I agree with you Gerund, regarding the multi-headed media conglomerate that the current ownership group is. How can anything positive come out of two fiercely competitive media companies, pretending to work hand-in-hand towards a common goal? The entire concept is broken, and the results validate the flawed premise.

    2. The Tank Nation hopefulness reminds me of the Jim Carrey character in Dumb and Dumber who replies to the 1 chance in a million 'blow off' with his now-famous line "so you're saying there's a chance." It seems (or at least 'feels') like the hope for a high draft pick is the only positive we can take from this season... perhaps we can become as famous as the ever-hopeful Lloyd.

      If nothing else, I hope we can determine if there are any keepers in the present squad who are able to show some heart while those around them fail... of course, a relatively high draft pick is a given at this point, so we can watch him develop over the coming years, unless we land McDavid in the lottery... 'so you're saying there's a chance' - and it is actually higher than what was offered to Lloyd :) if we stay in the top 5 (see how positive that sounds)!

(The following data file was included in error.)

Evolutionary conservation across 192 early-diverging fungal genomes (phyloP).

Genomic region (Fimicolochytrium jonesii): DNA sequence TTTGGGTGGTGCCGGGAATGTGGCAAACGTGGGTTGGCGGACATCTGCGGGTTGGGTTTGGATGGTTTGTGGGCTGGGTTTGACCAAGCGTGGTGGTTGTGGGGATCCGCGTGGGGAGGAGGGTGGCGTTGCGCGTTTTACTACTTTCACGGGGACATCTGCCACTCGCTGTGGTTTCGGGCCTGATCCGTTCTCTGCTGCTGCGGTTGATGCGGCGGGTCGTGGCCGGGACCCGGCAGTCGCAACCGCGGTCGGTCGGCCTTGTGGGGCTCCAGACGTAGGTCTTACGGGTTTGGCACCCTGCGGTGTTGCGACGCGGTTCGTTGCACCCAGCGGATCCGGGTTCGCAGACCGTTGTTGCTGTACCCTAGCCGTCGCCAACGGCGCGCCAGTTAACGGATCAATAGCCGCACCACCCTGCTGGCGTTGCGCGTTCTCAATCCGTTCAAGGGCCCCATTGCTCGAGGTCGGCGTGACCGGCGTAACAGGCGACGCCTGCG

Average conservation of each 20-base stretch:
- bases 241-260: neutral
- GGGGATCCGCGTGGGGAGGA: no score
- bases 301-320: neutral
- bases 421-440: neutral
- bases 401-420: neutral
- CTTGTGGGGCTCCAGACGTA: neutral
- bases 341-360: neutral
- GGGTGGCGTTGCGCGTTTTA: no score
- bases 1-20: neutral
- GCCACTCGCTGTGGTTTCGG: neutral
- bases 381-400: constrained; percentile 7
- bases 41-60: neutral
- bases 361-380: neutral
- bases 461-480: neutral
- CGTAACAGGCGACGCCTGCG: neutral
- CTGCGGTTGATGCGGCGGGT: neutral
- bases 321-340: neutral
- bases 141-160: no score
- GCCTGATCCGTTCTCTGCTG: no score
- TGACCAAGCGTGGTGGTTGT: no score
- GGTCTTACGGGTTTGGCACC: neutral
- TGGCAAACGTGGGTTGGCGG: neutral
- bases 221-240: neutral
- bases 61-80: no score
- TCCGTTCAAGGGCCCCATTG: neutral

3. Hello InTimeFor62,

      I must confess that I am a little impatient for this season to come to an end so we can see how the Leafs do in the Draft Lottery and the trading of the current "core" can begin.

      As regards to the draft lottery. It would be a dream come true to be able to draft McDavid, but if the Leafs aren't that lucky (when have they been that lucky in the past 47 years?), being able to draft Dylan Strome would be fantastic to!

      I see Dylan Strome as the kind of player the Leafs could start building around. He could go back to junior for another year or two then join William Nylander on the Marlies. In the mean time, the Leafs would have a chance to evaluate ALL their current prospects and see if anyone is worth keeping to move forward with.

      I don't know that all the under 25 group I advocated for before are going to be here for the long run, but next year will be the start of their true evaluation period. If things look as bleak next year as they currently do now, the rebuild stretches from 3 - 5 years to 5 - 7 years. Sigh...